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Patterson v. Ritchie

Supreme Court of North Carolina
May 1, 1932
164 S.E. 117 (N.C. 1932)


(Filed 18 May, 1932.)

Highways B h — Act of driver in swerving car to avoid collision with truck held not negligent.

Where the evidence tends only to show that the driver of an automobile in heavy traffic on a highway saw a truck coming towards him and upon the sudden necessity of avoiding a collision therewith, swerved the car, causing it to leave the hard surface and hit a post along the highway, resulting in the death of an invitee riding with him: Held, the act of the driver in so swerving the car will not be held for negligence, and the injury was from an accident for which damages may not be recovered either against the driver or the owner of the car. The question as to whether the wife would be liable under the family-car doctrine for the use of the car by her husband in her absence and with her implied consent is not decided under the facts of this case.

APPEAL by defendant from Schenck, J., at January Term, 1932, of CABARRUS. Reversed.

Hartsell Hartsell for plaintiff.

Bogle Bogle and Fuller, Reade Fuller for defendant.

This is an action to recover damages for the death of plaintiff's intestate.

At the time he suffered the injuries from which he died, plaintiff's intestate was riding in an automobile owned by the defendant, and driven by her husband. Defendant was not riding in the automobile, and had no control over its operation. Plaintiff's intestate was riding in the automobile as the guest of defendant's husband, who was driving the automobile for his own pleasure. The members of defendant's family, including her husband, habitually used the automobile, with her consent, for their own pleasure or business.

In her complaint the plaintiff alleged that the death of her intestate was caused by the negligence of defendant's husband, the driver of the automobile in which her intestate was riding when he was killed. This allegation was denied in the answer of the defendant.

At the close of the evidence offered by the plaintiff, the defendant moved for judgment as of nonsuit. This motion was denied and defendant excepted. No evidence was offered by the defendant.

The issues submitted to the jury were answered as follows:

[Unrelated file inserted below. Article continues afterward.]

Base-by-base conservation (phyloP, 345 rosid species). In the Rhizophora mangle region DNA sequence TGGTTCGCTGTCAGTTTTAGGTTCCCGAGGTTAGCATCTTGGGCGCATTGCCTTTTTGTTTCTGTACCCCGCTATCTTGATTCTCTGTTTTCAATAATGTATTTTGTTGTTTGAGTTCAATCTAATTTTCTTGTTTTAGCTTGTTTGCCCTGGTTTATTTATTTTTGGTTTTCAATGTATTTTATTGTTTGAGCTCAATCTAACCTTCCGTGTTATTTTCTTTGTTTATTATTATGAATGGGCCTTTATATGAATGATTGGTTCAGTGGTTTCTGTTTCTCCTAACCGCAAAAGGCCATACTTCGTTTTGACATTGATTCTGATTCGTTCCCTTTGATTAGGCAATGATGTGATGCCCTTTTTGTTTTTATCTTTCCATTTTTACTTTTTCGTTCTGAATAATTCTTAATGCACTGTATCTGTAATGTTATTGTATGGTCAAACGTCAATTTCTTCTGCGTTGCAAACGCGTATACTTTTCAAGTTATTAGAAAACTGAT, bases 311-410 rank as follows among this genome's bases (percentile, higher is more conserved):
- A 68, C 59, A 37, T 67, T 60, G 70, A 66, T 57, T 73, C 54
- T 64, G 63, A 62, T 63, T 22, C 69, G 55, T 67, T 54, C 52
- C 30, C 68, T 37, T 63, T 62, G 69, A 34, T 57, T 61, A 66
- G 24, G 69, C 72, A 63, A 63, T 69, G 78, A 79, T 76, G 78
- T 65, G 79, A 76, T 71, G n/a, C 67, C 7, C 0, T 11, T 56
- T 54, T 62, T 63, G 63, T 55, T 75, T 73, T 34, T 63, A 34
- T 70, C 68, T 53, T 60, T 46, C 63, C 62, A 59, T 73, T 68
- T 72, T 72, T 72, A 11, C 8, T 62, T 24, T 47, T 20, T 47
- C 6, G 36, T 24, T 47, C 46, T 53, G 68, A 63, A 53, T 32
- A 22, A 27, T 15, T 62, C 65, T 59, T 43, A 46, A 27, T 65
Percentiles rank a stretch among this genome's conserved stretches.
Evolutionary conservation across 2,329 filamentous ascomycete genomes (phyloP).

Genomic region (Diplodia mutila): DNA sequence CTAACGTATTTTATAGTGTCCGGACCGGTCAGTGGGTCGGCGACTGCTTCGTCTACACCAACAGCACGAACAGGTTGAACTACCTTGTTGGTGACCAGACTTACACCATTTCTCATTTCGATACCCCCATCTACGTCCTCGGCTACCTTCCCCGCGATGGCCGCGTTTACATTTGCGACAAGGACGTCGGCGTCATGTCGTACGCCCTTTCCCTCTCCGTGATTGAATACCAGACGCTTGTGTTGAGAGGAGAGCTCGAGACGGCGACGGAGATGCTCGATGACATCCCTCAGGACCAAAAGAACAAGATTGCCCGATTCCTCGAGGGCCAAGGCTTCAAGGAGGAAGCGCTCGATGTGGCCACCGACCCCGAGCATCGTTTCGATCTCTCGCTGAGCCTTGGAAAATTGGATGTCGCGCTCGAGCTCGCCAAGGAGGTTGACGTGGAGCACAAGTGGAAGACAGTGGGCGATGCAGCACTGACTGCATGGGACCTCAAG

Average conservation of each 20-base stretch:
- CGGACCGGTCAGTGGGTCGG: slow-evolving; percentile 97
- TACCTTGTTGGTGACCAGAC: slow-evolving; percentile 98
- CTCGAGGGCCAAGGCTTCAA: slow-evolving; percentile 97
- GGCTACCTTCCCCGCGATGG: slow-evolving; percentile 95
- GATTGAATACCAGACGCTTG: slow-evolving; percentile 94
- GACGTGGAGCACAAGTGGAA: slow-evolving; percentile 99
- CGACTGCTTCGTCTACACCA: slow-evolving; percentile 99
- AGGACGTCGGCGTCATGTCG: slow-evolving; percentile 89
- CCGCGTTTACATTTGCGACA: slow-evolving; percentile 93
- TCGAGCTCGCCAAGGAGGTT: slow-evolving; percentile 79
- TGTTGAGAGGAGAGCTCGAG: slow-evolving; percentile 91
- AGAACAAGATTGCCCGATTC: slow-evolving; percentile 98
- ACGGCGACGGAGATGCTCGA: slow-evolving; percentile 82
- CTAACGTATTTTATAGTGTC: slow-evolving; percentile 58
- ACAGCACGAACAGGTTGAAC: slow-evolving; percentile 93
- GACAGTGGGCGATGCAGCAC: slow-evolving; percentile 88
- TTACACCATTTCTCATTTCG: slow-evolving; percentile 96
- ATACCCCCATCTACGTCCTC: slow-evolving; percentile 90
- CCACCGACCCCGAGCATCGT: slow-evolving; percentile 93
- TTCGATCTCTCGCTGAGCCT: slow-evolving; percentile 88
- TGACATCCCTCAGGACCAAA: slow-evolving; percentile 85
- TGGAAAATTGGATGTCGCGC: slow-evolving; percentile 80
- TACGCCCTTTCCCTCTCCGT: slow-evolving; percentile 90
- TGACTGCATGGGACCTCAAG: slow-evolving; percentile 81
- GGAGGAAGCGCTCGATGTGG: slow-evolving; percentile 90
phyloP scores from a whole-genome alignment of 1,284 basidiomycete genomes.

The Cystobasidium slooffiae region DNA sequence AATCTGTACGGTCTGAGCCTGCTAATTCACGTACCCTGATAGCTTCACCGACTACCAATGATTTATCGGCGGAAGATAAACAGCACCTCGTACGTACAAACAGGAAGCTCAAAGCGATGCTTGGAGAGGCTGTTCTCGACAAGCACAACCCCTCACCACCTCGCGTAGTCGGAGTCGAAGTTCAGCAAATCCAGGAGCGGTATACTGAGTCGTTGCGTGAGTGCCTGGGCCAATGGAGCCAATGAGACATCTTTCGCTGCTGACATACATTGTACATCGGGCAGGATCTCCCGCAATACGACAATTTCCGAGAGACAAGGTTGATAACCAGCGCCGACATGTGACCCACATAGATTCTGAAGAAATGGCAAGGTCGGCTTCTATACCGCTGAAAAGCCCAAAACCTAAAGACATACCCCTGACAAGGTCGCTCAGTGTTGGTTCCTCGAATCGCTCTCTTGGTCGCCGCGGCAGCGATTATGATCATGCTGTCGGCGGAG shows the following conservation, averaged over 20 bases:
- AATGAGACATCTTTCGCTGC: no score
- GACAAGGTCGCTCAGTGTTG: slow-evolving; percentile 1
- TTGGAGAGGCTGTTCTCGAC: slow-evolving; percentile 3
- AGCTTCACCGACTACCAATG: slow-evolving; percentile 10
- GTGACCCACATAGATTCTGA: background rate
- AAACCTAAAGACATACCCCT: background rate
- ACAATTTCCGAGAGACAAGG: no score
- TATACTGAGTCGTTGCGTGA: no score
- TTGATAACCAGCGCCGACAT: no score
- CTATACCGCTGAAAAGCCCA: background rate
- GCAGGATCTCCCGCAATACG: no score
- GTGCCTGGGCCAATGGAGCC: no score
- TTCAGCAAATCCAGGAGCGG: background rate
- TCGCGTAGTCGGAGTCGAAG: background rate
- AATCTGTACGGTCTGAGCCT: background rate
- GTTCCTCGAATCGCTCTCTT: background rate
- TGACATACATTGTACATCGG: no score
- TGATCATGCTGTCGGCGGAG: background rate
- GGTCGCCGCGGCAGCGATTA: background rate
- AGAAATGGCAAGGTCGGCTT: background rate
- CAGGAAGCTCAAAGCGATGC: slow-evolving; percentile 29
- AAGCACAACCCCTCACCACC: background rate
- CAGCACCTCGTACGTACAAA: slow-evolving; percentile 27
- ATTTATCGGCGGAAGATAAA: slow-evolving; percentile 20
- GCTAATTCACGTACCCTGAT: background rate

"1. Was the death of plaintiff's intestate, G. L. Patterson, caused by the negligence of the agent of the defendant, Mrs. M. F. Ritchie, as alleged in the complaint? Answer: Yes.

2. If so, what damage, if any, is the plaintiff, Mrs. Daisy McDonald Patterson, administratrix of G. L. Patterson, deceased, entitled to recover of the defendant, Mrs. M. F. Ritchie? Answer: $15,000."

From judgment that plaintiff recover of the defendant the sum of $15,000, with the costs of the action, the defendant appealed to the Supreme Court.

Conceding without deciding that the family-purpose doctrine adopted in this State with respect to the use of automobiles ( Grier v. Woodside, 200 N.C. 759, 158 S.E. 491) is applicable in the instant case, we are of the opinion that the evidence offered by plaintiff fails to show that the death of her intestate was caused by the negligence of defendant's husband, as alleged in the complaint. For this reason, there was error in the refusal of the trial court to allow defendant's motion for judgment as of nonsuit made in apt time as provided by statute. C. S., 567.

All the evidence shows that defendant's husband, driving the automobile in which plaintiff's intestate was riding as his guest, on a State highway, in the midst of heavy traffic, was suddenly confronted by a situation, caused by the truck which was approaching him from the opposite direction, in which he was required to act quickly for the safety of himself and of his guest. Under the circumstances as shown by all the evidence, he was not negligent in swerving the automobile suddenly to his right, thus causing it to leave the hard surface and to run on the shoulder of the highway. The collision which occurred within a short distance of the automobile with the post which was standing beside the highway, was an accident, regrettable in its consequences not only to his guest but also to the driver. As the fatal injuries of his guest could not under the circumstances have been reasonably avoided, these injuries must be attributed to the unavoidable accident, and not to the negligence of defendant's husband. Neither the defendant nor her husband, upon the evidence appearing in the record, can be held liable to the plaintiff in this action. The judgment is


Summaries of

Patterson v. Ritchie

Supreme Court of North Carolina
May 1, 1932
164 S.E. 117 (N.C. 1932)
Case details for

Patterson v. Ritchie

Case Details


Court:Supreme Court of North Carolina

Date published: May 1, 1932


164 S.E. 117 (N.C. 1932)
164 S.E. 117

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